When I woke to the news of another Malaysian Airlines tragedy I was shocked. In the days that followed I went through a kind of grieving process – disbelief, horror, helplessness, anger. I felt overwhelmed because at this moment in time we are collectively not only having to deal with this utter waste of life, but we are also trying to process the escalating violence in Gaza, the ongoing civil war in Syria, suicide bombings in Iraq and closer to home the injustice faced by a boatload of asylum seekers who were left floating out at sea for a month.
It is difficult not to feel overwhelmed. There is so much horror, so much hate, so much death and so much injustice.
The fact that 298 people were obliterated for no reason is incomprehensible and yet all the more poignant because one of those people could have been someone we know and love. For many people in Australia, they were. We have seen their faces in newspapers, on the TV and social media. We are reading their stories and listening to their shattered family and friends speak with quivering voices about them. The children’s faces touch me deeply, many of them the same age as my own kids. I can’t imagine putting my children on a plane with my father-in-law, waving them goodbye and then never seeing them again - their smiling faces gone and with them all your hopes and dreams for the future. It is utterly tragic.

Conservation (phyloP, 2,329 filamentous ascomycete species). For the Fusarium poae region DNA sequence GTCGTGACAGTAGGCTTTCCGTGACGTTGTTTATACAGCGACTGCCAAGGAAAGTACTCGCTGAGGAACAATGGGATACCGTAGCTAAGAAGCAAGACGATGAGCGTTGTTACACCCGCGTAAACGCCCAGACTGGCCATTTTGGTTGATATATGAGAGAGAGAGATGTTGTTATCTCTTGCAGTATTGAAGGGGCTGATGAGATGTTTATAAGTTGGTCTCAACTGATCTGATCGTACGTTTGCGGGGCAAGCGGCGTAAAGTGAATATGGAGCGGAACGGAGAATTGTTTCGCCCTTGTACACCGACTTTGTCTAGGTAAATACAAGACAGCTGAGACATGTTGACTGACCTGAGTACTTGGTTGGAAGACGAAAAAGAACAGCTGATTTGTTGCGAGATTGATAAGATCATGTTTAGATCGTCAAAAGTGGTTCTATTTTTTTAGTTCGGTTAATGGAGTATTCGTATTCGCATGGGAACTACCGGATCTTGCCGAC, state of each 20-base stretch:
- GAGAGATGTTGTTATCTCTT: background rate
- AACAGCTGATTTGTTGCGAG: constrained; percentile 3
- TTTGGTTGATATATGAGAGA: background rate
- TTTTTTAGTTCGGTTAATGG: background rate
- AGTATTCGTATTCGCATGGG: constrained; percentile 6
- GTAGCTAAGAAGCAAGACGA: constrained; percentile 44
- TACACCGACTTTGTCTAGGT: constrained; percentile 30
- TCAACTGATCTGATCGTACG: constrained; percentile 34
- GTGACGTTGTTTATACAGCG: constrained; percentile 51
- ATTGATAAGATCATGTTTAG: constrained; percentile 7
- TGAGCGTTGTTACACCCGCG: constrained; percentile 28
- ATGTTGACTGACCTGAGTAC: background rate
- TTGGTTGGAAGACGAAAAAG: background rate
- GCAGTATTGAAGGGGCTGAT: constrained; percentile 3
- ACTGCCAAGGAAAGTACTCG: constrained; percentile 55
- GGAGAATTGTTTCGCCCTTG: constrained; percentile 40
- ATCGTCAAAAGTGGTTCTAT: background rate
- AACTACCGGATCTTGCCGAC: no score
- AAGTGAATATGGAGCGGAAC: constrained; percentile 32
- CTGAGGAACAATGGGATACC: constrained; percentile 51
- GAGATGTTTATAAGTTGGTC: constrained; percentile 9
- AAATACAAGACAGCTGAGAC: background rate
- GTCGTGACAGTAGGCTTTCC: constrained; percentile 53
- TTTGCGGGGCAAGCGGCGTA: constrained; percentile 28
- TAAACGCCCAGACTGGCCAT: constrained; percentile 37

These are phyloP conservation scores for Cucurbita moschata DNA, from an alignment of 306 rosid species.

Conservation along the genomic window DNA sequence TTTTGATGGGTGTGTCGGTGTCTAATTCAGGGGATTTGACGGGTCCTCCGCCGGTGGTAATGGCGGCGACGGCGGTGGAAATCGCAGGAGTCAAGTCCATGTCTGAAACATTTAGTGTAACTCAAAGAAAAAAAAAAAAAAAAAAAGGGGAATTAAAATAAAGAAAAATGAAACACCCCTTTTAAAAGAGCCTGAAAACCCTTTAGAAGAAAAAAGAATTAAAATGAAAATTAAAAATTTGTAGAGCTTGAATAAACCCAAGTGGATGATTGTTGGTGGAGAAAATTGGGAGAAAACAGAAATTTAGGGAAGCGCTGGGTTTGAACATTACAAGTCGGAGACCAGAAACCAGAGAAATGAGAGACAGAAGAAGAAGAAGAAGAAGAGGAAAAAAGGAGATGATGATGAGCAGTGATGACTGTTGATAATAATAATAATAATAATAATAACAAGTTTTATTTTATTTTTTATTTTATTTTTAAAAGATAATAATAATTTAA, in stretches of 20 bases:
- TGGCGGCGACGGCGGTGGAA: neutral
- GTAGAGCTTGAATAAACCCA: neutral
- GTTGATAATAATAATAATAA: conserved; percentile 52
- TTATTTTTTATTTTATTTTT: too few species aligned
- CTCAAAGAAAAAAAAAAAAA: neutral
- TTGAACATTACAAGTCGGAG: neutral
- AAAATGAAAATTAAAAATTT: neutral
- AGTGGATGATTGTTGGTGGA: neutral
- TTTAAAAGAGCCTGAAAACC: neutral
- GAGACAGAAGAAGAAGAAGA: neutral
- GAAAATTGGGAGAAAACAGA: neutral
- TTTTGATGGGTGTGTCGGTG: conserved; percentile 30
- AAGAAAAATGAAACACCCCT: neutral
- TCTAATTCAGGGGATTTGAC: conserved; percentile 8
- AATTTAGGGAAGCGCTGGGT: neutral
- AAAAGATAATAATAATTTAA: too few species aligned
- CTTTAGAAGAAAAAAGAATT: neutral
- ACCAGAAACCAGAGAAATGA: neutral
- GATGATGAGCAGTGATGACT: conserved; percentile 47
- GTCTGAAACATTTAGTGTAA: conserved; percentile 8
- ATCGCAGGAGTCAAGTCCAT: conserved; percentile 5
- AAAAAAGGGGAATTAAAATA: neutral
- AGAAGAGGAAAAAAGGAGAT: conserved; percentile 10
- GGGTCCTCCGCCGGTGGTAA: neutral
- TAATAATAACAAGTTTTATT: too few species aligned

The escalating violence in Gaza is also needlessly wiping out whole families of children. And what of the 157 people, almost 40 children amongst them, left languishing at sea, locked in the bowels of an Australian navy ship, without any idea when they might have a chance of a better life and where that life might be? Or the Australian teenager who just willingly blew up five people and himself in Iraq? It is just impossible not to feel overwhelmed.
The world has always been a violent place. History tells us that. And yet when I look at my children, my nieces and nephews and the children of my friends, I want the world to change. I don’t want people to have to suffer as so many are suffering today.
The lessons we teach our children are simple enough – be kind to one another, share, look after the planet, welcome everyone, treat others as you would like to be treated, take deep breaths when angry, don’t hit or say mean things to others, talk about what’s worrying you, respect people no matter what they believe. I imagine these lessons are taught to most children regardless of where they are. Wouldn’t the world be a better place if these simple lessons were displayed more often by our leaders? I know it’s a naive and idealistic idea and the world is a complex place with age-old conflicts, but sometimes the simplest truths are the only ones needed.
So what can we do to combat this overwhelming feeling? We must keep teaching these uncomplicated lessons to our children and hope that one day, more of them hold true to those lessons in adult life. We should pray for and reach out to all those people who are losing loved ones senselessly every day, we should lobby and agitate against the injustices facing the vulnerable by writing to our parliamentarians and we should invest abundant time and energy into loving and raising the best children we can, as they are the only hope we have for a more peaceful and just future.